As some of you may have heard, I had the great privilege of sitting in a talk given by the illustrious Jerry B. Jenkins this afternoon. Most well known for his work on the “Left Behind” series, I was much more impressed by the fact that his 181st book was released this week. He had some great advice to the young writers who were sitting in the auditorium, eagerly soaking up his every word. Here are some of his most notable pieces of encouragement.

“If you aren’t moved, your reader won’t be either.” Jerry explained that the reader feels ten times what the author feels about what he or she writes. A writer shouldn’t be afraid to put passion into the writing.

“I knew it had legs because I didn’t forget it.” At this point, Jerry was talking about his favorite book of the ones he’s written, “Riven”. He had the idea over 20 years before finally writing it. So if there’s an idea that you can’t get out of your head, chances are it’s a good one.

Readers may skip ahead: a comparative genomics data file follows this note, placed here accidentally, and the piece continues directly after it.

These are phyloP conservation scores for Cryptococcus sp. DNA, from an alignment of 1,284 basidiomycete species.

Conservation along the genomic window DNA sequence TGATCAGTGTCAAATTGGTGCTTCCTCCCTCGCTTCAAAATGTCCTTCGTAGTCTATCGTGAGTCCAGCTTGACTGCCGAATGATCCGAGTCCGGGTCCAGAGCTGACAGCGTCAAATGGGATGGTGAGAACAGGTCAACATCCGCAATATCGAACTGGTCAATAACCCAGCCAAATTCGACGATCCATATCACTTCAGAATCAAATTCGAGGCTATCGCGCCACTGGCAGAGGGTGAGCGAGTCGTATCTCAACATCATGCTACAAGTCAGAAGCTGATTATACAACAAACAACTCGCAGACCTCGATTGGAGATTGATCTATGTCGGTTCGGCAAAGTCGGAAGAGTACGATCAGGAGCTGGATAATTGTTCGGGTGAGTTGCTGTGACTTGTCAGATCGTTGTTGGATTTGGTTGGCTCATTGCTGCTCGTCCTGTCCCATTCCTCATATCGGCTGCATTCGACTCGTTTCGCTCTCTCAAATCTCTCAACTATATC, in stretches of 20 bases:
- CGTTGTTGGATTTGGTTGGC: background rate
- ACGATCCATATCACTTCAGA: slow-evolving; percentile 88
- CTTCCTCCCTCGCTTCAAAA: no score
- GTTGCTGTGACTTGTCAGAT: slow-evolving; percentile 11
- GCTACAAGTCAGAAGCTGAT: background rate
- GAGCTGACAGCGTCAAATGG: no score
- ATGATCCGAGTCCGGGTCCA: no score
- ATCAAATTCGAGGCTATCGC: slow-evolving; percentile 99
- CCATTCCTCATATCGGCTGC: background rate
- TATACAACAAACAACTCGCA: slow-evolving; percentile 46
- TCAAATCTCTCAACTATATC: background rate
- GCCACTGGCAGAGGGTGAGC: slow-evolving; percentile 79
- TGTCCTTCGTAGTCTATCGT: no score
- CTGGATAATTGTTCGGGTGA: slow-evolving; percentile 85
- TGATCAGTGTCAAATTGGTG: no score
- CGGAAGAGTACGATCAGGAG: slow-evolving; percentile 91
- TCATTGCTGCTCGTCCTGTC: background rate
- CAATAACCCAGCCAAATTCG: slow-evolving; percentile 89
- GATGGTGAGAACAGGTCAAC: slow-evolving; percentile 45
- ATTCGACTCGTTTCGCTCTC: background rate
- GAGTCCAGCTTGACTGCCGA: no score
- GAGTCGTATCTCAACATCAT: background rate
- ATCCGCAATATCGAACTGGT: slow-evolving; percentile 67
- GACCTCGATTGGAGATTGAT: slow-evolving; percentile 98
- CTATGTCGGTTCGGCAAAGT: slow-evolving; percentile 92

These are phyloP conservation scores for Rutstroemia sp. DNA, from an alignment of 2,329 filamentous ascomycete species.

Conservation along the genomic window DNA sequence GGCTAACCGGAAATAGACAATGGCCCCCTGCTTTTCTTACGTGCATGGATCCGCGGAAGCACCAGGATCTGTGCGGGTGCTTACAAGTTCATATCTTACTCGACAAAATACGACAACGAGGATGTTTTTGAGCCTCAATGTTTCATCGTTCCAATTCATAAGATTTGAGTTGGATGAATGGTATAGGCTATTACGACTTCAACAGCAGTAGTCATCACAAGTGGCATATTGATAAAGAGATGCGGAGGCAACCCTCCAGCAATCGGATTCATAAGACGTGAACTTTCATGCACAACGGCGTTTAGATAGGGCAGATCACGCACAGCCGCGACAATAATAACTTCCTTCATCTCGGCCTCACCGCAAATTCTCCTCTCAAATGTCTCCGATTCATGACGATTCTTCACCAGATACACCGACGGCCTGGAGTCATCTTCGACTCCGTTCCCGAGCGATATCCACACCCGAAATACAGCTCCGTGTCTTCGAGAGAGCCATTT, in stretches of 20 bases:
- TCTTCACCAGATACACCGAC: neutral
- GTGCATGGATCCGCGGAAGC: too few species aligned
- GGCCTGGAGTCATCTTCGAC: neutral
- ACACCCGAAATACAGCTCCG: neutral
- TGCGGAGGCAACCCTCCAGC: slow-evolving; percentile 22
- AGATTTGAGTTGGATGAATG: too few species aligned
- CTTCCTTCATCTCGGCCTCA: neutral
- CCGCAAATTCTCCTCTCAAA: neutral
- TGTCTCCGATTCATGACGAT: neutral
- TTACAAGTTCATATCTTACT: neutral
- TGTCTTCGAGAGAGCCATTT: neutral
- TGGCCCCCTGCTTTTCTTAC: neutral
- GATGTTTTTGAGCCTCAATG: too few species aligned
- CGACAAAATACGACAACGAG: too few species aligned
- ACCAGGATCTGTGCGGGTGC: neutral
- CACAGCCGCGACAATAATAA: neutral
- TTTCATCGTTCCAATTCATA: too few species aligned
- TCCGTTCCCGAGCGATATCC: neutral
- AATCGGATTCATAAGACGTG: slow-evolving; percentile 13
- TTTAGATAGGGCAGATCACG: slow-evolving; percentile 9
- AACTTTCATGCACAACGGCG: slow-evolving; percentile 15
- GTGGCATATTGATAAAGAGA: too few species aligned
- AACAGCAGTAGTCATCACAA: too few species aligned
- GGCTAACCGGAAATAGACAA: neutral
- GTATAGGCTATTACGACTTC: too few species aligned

“You never want to feel like you’ve arrived. You always want to be learning.” I think this applies to anything, not just learning. You will never know everything, so it’s good to realize this and always strive to actively learn more.

“The more I write, the better I am at it.” As with many activities, practices hones skill. So it only makes sense that practicing writing will yield better results.

“Research makes for better fiction, but you don’t want to let the research show.” Jerry explained to us that for some reason, fiction has to be believable and non-fiction has to be unbelievable in order to be successful (he also mentioned something about a possible non-fiction book entitled “Chicken Soup for the Left Behind Amish Vampire”. That certainly sounds unbelievable to me). I don’t know why it works that way, but it does.

So there you have it. Advice for young writers from a professional. If Jerry B. Jenkins doesn’t know writing, I don’t know who does.

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